Customized Displays Heighten User Experience

Types of LCD technology

Just over a decade ago, lifts had seven basic position indicators, where one had to really focus to read the lift position. Then came the era of dot-matrix displays with alphanumeric characters, which had the “wow” effect. Today, we have dot-matrix displays as lift-position indicators for the lowest segment of elevators and long dot-matrix displays for semi-outdoor applications like metros, airports and stadiums, particularly on the hall side due to their size and brightness. The first LCD displays were monochrome, which was short lived with the rapid innovations in this field. Today, we have ultra-sleek thin-film transistor (TFT) screens.

Why Choose High-end Elevator Displays

Displays are the one component of the lift that all users are bound to look at and engage with, both inside the car and on the hall. Displays provide information about lift status and can show additional, relevant content. Displays also enhance the perceived quality and value of the lift in the eyes of the user. Those few seconds of travel can be positively exploited by providing information that passengers want, even if only subconsciously.

Such information can be easily programmed by the building owner through networking from a central location, such as a building’s management-system room, while lift-related information, such as position, direction of travel and emergency messages, is flowing from lift controller to display. The type of information typically displayed includes:

  • Weather
  • News
  • Stocks
  • Building or floor information
  • Time and date
  • Customized real-time and time-based preprogrammed messages
  • Live streaming video

Two years ago, E-Motive (now part of Avire, along with Memco and TL Jones) launched ultrawide Panorama® screens. Unlike conventional displays, these have an aspect ratio of 16:3 and are designed for specific elevator spaces, primarily diagonal sizes of 19 in., 28 in., and 38 in. These displays may be used in landscape or portrait orientations in the car or hall.

Networked and User Friendly

E-Motive displays, either S2 or Panorama, can be networked through a dedicated LAN or LAN/fiber-optics network, which means content management of these TFT screens can be controlled in real time without interrupting the elevator operation. Managing the content is very simple thanks to a user-friendly, menu-driven software supplied with these displays as a complete, customizable solution.

The Technology

LCD screens are typically based on panel type and backlighting solutions. There are three different panel-type solutions available on the market: twisted nematic (TN), in-plane switching (IPS) and vertical alignment (VA). These options provide different feature specifications, such as viewing angles, color reproduction, response time and contrast.

TN panels are the most established, yet still the most popular technology, as they provide the shortest response times, offer high brightness, use less power and are inexpensive to manufacture. Despite these advantages, it must be noted that color shift occurs at wider viewing angles, and there is also a gray inversion effect when viewing the picture from above or the side.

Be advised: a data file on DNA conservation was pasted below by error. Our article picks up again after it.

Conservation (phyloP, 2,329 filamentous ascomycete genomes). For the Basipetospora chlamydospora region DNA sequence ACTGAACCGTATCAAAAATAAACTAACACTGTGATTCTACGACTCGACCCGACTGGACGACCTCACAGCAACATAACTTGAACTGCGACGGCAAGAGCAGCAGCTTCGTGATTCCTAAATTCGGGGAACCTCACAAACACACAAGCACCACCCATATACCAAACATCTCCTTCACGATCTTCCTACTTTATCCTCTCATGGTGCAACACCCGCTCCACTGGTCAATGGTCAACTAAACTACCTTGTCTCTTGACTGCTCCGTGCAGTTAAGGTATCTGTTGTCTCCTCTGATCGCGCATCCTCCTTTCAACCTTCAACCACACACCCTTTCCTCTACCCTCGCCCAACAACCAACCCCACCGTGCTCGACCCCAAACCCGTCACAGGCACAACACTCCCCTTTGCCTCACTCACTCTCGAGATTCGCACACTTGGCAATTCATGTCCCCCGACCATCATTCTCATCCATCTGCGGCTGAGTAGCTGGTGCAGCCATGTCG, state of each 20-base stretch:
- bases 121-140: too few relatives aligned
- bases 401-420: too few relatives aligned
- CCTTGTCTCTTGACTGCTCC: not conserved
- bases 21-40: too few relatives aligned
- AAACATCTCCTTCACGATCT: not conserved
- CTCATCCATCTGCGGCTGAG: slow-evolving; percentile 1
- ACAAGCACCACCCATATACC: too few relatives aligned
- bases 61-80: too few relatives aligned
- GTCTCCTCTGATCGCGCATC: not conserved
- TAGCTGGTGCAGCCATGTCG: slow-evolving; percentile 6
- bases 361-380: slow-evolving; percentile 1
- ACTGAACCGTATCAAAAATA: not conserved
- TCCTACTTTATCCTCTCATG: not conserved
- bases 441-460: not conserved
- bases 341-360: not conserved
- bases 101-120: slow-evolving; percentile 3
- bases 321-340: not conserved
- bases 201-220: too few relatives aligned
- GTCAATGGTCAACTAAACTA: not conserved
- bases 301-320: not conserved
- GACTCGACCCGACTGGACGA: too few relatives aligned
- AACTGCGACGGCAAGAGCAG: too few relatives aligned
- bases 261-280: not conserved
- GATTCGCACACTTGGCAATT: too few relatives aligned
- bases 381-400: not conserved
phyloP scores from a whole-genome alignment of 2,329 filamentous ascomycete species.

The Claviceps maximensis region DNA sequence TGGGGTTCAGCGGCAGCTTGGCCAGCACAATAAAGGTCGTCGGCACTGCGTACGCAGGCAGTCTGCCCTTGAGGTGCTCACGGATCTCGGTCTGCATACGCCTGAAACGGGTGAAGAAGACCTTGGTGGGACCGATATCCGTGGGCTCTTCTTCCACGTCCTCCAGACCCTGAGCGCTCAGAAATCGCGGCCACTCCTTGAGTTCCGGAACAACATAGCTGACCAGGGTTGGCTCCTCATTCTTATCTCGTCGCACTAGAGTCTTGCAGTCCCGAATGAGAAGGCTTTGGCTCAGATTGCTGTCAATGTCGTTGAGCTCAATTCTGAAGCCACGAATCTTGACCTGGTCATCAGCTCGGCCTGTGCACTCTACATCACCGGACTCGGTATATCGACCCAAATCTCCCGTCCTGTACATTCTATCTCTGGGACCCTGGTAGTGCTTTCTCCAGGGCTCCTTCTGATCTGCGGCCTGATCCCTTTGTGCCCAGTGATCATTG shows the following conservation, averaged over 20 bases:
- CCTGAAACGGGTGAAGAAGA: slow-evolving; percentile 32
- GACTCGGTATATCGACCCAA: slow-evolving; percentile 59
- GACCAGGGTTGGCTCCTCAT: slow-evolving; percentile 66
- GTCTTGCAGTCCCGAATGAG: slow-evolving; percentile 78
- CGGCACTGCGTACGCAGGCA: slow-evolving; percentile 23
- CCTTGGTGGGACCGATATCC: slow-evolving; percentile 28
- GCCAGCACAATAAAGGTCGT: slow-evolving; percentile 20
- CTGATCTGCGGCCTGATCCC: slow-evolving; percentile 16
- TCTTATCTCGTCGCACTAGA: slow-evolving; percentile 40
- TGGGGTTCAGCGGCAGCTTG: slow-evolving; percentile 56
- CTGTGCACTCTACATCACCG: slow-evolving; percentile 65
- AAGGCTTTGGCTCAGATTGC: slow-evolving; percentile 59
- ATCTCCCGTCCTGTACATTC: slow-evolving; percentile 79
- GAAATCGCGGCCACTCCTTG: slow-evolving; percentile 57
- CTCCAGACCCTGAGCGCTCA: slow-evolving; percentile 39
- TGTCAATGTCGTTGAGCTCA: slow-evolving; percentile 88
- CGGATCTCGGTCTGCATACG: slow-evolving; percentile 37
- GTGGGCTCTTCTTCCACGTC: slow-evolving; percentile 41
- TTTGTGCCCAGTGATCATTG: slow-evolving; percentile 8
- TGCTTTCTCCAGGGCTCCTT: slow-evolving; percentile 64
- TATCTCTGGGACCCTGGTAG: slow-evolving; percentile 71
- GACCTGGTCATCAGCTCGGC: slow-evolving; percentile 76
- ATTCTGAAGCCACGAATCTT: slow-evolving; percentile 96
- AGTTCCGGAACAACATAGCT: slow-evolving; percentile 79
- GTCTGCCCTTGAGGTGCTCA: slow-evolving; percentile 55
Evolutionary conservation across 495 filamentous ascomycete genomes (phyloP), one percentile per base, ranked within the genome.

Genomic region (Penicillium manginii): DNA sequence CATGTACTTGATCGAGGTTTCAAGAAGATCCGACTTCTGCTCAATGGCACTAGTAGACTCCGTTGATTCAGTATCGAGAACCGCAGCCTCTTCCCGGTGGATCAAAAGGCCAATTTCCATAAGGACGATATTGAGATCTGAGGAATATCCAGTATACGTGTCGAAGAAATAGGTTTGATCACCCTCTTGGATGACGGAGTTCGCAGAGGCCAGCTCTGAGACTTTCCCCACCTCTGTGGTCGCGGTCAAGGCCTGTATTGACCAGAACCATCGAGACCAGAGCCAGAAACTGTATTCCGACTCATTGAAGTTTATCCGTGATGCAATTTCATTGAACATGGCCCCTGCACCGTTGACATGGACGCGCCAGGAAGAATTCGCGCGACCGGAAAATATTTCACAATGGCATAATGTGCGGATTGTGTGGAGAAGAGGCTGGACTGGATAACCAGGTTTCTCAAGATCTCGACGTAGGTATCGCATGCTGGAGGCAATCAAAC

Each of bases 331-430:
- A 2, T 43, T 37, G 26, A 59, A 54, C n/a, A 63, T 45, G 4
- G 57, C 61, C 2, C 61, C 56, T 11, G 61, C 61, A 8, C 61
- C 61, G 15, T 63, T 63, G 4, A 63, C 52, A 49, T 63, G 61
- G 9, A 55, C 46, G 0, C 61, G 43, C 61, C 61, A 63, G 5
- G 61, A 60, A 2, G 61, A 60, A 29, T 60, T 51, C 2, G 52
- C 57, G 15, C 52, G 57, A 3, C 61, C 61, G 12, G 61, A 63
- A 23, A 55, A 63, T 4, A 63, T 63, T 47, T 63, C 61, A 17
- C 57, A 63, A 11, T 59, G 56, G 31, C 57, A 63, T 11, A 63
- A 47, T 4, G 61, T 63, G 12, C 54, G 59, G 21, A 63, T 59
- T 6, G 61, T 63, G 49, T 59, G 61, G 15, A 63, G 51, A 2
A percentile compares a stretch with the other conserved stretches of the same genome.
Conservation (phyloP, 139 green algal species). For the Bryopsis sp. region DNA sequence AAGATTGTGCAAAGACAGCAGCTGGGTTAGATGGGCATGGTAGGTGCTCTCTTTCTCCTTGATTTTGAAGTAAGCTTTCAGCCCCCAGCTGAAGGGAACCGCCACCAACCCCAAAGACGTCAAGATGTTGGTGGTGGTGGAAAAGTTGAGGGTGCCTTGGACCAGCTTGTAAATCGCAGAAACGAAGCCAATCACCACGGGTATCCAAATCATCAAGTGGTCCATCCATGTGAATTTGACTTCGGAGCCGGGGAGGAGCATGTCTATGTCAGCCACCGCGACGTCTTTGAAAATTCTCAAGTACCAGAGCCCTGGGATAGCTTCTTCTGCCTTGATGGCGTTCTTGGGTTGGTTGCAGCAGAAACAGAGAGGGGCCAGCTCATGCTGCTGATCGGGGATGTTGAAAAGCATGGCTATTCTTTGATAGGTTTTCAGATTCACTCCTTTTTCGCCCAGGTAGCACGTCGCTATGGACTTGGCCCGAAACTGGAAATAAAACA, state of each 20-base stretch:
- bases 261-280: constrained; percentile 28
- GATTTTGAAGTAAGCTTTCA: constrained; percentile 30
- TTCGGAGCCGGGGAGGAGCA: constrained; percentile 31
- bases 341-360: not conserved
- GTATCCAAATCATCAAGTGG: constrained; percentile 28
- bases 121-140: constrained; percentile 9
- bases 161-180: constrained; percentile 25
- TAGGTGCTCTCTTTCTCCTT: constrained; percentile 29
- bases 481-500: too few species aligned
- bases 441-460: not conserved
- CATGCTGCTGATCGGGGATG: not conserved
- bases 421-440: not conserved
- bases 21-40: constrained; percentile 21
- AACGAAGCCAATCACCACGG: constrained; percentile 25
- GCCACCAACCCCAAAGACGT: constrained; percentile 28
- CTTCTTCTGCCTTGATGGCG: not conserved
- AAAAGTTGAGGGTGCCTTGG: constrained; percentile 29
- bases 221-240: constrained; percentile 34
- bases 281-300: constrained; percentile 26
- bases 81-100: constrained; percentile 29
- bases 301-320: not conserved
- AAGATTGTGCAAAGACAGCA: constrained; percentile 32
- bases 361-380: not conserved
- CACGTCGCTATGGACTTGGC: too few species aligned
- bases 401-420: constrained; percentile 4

In comparison, IPS panels have noticeably improved color reproduction and viewing angles. The drawback is their difficulty to emphasize blacks, which, in turn, leads to problems with contrast. IPS panels are also expensive, and have, therefore, not been widely adopted.

VA panels, which are the types used in E-Motive multimedia and picture LCDs produced by Avire, blend the advantages of both TN and IPS. This solution offers good viewing angles, improved blacks and excellent contrast.

Backlighting solutions, such as electroluminescence, cold-cathode fluorescent lamp (CCFL) and light-emitting diodes, offer different lighting solutions to the back of the panel. CCFL and LEDs are the main types of backlighting solutions for LCD panels. LED backlighting has been used in small-format screens, whereas CCFL was traditionally used for large-format screens. Driven by an inverter, a CCFL provides an easy lighting solution for large areas.

More recently, LED backlighting has been gaining popularity for large-format screens, and this technology is used in E-Motive Panorama. LED backlighting offers low electrical noise, a wider dimming range and quicker stable-light intensity.

For backlighting solutions, one key factor is lifespan, measured as mean time between failures (MTBF). This parameter is the time taken for brightness to reduce from 100% to 50% of its original intensity. For small-format screens, typical MTBF is about 10,000-20,000 hr., whereas for large formats, MTBF is typically 50,000 hr.


With the rapid and continuous innovation in consumer electronics and information technology, the key is to convert these technologies into robust industrial electronics adaptable to the challenging and harsh elevator environment. Over the decades, Avire engineers have been successful in making the elevator industry adapt to these new-age displays as a way of life.

Elevators in signature buildings such as One Indiabulls Centre, Ruby Mills and C 70 in Mumbai; World Trade Centre in Bengaluru, India; Qatar New Doha International Airport; Dubai Mall; Perth Fiona Stanley Hospital in
Australia; and Singapore Sentosa Integrated Resort are a few examples of how these displays have created a lasting impression for these prestigious properties and their elevators.

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Elevator World | September 2013 Cover



Elevator World | September 2013 Cover